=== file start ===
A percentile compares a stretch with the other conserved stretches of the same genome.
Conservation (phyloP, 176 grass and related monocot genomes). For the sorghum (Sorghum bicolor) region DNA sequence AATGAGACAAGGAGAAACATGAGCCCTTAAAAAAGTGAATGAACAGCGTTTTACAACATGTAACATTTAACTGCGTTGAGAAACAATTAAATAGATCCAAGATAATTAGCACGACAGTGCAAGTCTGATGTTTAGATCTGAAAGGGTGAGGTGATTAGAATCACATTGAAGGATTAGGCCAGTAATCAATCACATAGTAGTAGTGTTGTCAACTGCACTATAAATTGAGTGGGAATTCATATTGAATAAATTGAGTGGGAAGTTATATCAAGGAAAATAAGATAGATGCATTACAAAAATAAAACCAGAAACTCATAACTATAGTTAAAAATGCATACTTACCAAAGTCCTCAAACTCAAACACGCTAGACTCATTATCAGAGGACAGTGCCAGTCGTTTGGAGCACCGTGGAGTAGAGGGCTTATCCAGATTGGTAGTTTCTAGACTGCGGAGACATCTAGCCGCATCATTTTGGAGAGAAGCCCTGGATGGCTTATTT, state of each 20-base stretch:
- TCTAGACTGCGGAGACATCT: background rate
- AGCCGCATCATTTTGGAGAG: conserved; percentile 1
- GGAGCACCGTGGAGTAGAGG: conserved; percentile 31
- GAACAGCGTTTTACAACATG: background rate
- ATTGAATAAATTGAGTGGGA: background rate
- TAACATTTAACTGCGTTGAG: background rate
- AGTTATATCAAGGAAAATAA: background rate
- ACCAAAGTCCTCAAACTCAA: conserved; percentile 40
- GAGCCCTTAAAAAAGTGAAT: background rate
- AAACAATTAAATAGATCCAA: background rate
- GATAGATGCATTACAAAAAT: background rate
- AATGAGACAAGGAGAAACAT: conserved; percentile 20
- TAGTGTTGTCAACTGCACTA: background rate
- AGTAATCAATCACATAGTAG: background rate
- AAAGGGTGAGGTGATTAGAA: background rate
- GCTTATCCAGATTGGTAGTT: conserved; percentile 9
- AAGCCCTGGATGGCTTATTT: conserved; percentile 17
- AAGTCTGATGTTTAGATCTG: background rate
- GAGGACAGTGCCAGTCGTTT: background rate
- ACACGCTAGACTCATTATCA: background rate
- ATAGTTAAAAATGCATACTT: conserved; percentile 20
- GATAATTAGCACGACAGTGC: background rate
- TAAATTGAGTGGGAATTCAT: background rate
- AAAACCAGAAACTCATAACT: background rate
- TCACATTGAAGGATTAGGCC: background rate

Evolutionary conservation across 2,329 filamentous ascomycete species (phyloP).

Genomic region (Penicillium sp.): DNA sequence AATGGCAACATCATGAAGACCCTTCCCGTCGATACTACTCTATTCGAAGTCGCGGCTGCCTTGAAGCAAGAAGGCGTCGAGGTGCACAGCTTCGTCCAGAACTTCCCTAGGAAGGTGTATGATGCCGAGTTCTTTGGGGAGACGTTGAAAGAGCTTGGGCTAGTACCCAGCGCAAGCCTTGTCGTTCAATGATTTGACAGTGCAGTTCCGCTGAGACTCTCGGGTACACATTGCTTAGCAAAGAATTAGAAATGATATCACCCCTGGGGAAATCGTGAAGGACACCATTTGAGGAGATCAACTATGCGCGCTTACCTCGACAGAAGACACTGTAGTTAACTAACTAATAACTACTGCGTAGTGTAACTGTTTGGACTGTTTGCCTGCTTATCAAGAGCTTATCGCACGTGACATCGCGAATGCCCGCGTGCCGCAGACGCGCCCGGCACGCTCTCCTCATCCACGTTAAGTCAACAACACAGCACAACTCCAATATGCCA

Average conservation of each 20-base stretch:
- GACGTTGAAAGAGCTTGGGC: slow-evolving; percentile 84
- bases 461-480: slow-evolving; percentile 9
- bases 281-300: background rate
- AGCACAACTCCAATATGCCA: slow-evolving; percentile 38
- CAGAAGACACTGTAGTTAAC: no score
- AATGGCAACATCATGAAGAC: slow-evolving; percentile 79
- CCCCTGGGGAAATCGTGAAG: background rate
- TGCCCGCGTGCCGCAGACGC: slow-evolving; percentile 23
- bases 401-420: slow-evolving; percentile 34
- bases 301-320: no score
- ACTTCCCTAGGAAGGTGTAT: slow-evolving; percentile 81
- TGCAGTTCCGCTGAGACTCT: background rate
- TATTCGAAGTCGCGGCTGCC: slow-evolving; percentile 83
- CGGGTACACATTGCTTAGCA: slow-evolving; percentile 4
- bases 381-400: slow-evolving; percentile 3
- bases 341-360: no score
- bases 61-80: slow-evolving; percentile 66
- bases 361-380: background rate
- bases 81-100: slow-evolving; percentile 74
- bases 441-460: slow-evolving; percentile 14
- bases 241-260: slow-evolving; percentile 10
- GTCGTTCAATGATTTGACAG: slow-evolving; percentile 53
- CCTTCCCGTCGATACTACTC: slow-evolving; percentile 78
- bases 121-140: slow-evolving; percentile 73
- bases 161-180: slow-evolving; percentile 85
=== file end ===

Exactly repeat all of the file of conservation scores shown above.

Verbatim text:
A percentile compares a stretch with the other conserved stretches of the same genome.
Conservation (phyloP, 176 grass and related monocot genomes). For the sorghum (Sorghum bicolor) region DNA sequence AATGAGACAAGGAGAAACATGAGCCCTTAAAAAAGTGAATGAACAGCGTTTTACAACATGTAACATTTAACTGCGTTGAGAAACAATTAAATAGATCCAAGATAATTAGCACGACAGTGCAAGTCTGATGTTTAGATCTGAAAGGGTGAGGTGATTAGAATCACATTGAAGGATTAGGCCAGTAATCAATCACATAGTAGTAGTGTTGTCAACTGCACTATAAATTGAGTGGGAATTCATATTGAATAAATTGAGTGGGAAGTTATATCAAGGAAAATAAGATAGATGCATTACAAAAATAAAACCAGAAACTCATAACTATAGTTAAAAATGCATACTTACCAAAGTCCTCAAACTCAAACACGCTAGACTCATTATCAGAGGACAGTGCCAGTCGTTTGGAGCACCGTGGAGTAGAGGGCTTATCCAGATTGGTAGTTTCTAGACTGCGGAGACATCTAGCCGCATCATTTTGGAGAGAAGCCCTGGATGGCTTATTT, state of each 20-base stretch:
- TCTAGACTGCGGAGACATCT: background rate
- AGCCGCATCATTTTGGAGAG: conserved; percentile 1
- GGAGCACCGTGGAGTAGAGG: conserved; percentile 31
- GAACAGCGTTTTACAACATG: background rate
- ATTGAATAAATTGAGTGGGA: background rate
- TAACATTTAACTGCGTTGAG: background rate
- AGTTATATCAAGGAAAATAA: background rate
- ACCAAAGTCCTCAAACTCAA: conserved; percentile 40
- GAGCCCTTAAAAAAGTGAAT: background rate
- AAACAATTAAATAGATCCAA: background rate
- GATAGATGCATTACAAAAAT: background rate
- AATGAGACAAGGAGAAACAT: conserved; percentile 20
- TAGTGTTGTCAACTGCACTA: background rate
- AGTAATCAATCACATAGTAG: background rate
- AAAGGGTGAGGTGATTAGAA: background rate
- GCTTATCCAGATTGGTAGTT: conserved; percentile 9
- AAGCCCTGGATGGCTTATTT: conserved; percentile 17
- AAGTCTGATGTTTAGATCTG: background rate
- GAGGACAGTGCCAGTCGTTT: background rate
- ACACGCTAGACTCATTATCA: background rate
- ATAGTTAAAAATGCATACTT: conserved; percentile 20
- GATAATTAGCACGACAGTGC: background rate
- TAAATTGAGTGGGAATTCAT: background rate
- AAAACCAGAAACTCATAACT: background rate
- TCACATTGAAGGATTAGGCC: background rate

Evolutionary conservation across 2,329 filamentous ascomycete species (phyloP).

Genomic region (Penicillium sp.): DNA sequence AATGGCAACATCATGAAGACCCTTCCCGTCGATACTACTCTATTCGAAGTCGCGGCTGCCTTGAAGCAAGAAGGCGTCGAGGTGCACAGCTTCGTCCAGAACTTCCCTAGGAAGGTGTATGATGCCGAGTTCTTTGGGGAGACGTTGAAAGAGCTTGGGCTAGTACCCAGCGCAAGCCTTGTCGTTCAATGATTTGACAGTGCAGTTCCGCTGAGACTCTCGGGTACACATTGCTTAGCAAAGAATTAGAAATGATATCACCCCTGGGGAAATCGTGAAGGACACCATTTGAGGAGATCAACTATGCGCGCTTACCTCGACAGAAGACACTGTAGTTAACTAACTAATAACTACTGCGTAGTGTAACTGTTTGGACTGTTTGCCTGCTTATCAAGAGCTTATCGCACGTGACATCGCGAATGCCCGCGTGCCGCAGACGCGCCCGGCACGCTCTCCTCATCCACGTTAAGTCAACAACACAGCACAACTCCAATATGCCA

Average conservation of each 20-base stretch:
- GACGTTGAAAGAGCTTGGGC: slow-evolving; percentile 84
- bases 461-480: slow-evolving; percentile 9
- bases 281-300: background rate
- AGCACAACTCCAATATGCCA: slow-evolving; percentile 38
- CAGAAGACACTGTAGTTAAC: no score
- AATGGCAACATCATGAAGAC: slow-evolving; percentile 79
- CCCCTGGGGAAATCGTGAAG: background rate
- TGCCCGCGTGCCGCAGACGC: slow-evolving; percentile 23
- bases 401-420: slow-evolving; percentile 34
- bases 301-320: no score
- ACTTCCCTAGGAAGGTGTAT: slow-evolving; percentile 81
- TGCAGTTCCGCTGAGACTCT: background rate
- TATTCGAAGTCGCGGCTGCC: slow-evolving; percentile 83
- CGGGTACACATTGCTTAGCA: slow-evolving; percentile 4
- bases 381-400: slow-evolving; percentile 3
- bases 341-360: no score
- bases 61-80: slow-evolving; percentile 66
- bases 361-380: background rate
- bases 81-100: slow-evolving; percentile 74
- bases 441-460: slow-evolving; percentile 14
- bases 241-260: slow-evolving; percentile 10
- GTCGTTCAATGATTTGACAG: slow-evolving; percentile 53
- CCTTCCCGTCGATACTACTC: slow-evolving; percentile 78
- bases 121-140: slow-evolving; percentile 73
- bases 161-180: slow-evolving; percentile 85